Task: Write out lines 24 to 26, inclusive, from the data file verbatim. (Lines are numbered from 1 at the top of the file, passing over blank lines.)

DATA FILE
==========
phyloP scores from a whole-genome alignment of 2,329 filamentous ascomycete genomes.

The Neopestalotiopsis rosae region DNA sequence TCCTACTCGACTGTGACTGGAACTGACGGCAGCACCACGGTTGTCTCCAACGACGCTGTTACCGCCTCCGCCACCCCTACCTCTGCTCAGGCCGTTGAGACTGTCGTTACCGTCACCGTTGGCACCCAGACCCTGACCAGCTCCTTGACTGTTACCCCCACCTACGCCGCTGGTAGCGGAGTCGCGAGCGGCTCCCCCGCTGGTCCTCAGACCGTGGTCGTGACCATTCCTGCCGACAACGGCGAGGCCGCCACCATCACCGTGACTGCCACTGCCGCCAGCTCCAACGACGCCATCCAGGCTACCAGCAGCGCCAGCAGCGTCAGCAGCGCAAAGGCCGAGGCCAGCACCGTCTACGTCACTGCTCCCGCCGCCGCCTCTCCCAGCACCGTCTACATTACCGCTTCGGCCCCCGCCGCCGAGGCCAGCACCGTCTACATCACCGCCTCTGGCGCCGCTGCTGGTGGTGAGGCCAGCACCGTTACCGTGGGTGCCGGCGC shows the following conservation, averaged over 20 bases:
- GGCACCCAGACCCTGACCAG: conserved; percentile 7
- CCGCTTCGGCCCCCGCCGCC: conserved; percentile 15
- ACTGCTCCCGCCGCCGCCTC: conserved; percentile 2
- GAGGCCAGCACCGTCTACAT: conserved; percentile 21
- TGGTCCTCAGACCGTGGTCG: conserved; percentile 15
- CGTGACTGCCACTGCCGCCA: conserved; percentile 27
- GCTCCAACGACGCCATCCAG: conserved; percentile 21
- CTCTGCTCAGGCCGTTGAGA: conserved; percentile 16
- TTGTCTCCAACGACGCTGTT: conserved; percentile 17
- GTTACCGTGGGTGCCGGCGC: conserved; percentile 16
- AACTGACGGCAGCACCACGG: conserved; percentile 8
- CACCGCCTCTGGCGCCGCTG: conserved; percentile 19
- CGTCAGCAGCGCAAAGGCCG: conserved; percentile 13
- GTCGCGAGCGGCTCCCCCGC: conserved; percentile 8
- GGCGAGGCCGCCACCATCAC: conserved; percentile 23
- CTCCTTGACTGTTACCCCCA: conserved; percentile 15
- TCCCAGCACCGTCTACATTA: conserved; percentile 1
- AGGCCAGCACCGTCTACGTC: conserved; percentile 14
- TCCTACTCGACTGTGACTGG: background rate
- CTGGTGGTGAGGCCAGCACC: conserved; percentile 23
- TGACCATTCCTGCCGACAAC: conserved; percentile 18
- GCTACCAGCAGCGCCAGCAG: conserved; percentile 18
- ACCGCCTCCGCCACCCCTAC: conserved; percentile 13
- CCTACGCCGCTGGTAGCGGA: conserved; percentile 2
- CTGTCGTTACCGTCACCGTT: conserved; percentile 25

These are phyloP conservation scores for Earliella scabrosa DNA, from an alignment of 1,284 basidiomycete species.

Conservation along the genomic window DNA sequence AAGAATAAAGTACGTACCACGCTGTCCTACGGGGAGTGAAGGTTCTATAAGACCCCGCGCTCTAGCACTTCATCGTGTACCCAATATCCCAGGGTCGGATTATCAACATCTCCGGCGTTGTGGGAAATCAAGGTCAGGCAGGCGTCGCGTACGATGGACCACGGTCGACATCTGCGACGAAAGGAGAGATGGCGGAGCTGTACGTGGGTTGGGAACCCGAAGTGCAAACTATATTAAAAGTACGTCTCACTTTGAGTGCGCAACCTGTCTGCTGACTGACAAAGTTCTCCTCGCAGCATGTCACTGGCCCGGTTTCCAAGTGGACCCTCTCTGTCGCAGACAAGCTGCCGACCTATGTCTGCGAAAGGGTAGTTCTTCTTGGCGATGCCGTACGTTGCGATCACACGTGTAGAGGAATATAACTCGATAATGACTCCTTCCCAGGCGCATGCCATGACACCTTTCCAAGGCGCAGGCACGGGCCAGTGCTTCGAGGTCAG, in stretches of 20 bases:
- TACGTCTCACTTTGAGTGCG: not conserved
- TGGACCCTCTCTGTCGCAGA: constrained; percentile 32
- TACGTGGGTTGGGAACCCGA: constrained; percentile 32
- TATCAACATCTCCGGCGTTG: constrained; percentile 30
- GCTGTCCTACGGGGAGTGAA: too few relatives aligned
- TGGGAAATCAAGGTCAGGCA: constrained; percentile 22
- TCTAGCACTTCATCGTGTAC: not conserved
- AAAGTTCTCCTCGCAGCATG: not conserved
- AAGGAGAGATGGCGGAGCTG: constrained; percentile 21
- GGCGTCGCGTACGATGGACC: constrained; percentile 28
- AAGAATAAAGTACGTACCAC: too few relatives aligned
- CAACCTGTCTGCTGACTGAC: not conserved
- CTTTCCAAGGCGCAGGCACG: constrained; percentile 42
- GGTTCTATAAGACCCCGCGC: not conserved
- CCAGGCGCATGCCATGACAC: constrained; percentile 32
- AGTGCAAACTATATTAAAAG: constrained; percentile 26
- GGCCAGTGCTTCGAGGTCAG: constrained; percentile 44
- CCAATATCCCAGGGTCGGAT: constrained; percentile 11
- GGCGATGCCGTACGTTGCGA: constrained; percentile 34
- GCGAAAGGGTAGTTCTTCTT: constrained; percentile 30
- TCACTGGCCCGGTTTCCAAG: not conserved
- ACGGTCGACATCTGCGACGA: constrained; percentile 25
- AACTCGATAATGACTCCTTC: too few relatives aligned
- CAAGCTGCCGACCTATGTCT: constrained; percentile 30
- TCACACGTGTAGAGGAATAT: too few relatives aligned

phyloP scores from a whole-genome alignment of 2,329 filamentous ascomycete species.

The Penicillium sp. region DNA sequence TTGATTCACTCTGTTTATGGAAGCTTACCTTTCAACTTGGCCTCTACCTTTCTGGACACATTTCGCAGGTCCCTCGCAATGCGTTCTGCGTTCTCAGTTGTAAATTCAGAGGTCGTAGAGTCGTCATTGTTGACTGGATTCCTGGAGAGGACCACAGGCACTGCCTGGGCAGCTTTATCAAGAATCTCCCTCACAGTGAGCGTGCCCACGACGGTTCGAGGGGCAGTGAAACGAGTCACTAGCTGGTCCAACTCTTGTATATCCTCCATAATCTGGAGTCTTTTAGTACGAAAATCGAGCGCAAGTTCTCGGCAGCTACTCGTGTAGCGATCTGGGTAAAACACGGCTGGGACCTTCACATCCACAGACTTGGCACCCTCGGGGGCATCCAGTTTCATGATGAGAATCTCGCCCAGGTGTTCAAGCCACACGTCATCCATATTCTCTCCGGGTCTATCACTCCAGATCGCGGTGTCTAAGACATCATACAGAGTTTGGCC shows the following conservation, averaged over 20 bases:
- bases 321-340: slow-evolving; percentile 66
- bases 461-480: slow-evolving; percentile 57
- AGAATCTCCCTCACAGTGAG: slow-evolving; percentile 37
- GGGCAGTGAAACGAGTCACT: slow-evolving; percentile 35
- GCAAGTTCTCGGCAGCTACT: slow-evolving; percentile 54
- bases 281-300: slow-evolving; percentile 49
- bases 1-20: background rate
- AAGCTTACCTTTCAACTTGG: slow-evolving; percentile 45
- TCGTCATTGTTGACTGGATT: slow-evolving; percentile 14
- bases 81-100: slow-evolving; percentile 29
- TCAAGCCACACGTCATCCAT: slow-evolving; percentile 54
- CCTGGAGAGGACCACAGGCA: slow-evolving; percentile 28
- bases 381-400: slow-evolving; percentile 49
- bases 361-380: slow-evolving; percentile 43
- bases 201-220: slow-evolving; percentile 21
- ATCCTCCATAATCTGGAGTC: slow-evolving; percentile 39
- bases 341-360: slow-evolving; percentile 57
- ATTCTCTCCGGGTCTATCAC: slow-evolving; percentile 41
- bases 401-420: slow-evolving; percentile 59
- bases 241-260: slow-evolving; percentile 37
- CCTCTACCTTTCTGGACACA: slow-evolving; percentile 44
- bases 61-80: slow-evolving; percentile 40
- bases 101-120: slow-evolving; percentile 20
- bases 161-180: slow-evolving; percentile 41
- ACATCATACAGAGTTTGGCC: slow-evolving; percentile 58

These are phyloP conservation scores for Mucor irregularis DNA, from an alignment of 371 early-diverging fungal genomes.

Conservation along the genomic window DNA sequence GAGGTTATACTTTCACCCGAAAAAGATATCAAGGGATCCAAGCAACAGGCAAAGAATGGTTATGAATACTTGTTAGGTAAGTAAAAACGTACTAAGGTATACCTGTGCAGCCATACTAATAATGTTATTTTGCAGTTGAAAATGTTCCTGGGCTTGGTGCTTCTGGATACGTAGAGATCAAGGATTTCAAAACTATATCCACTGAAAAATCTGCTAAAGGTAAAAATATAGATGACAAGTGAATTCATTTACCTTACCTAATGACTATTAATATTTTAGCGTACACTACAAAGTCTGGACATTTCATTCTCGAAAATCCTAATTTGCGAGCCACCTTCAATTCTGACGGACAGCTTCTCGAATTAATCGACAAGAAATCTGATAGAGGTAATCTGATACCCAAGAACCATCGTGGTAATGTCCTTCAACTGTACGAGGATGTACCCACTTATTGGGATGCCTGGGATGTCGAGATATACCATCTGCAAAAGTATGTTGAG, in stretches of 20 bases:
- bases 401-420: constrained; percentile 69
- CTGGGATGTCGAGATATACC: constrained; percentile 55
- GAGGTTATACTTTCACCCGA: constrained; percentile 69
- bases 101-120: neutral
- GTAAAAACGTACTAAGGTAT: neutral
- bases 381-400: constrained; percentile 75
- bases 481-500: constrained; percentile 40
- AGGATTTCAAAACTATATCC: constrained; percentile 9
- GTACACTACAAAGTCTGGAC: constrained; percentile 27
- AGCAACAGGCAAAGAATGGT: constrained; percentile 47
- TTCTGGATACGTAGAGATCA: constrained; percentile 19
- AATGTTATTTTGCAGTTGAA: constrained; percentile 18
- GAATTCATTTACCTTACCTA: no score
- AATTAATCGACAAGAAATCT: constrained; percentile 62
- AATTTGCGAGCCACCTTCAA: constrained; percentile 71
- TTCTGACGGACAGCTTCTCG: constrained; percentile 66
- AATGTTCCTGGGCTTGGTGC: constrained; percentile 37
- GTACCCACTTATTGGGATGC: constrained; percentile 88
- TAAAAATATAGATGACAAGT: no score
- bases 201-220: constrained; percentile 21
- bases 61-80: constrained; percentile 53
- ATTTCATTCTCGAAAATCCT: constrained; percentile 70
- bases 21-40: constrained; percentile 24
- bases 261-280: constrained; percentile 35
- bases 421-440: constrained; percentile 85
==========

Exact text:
- GCTACCAGCAGCGCCAGCAG: conserved; percentile 18
- ACCGCCTCCGCCACCCCTAC: conserved; percentile 13
- CCTACGCCGCTGGTAGCGGA: conserved; percentile 2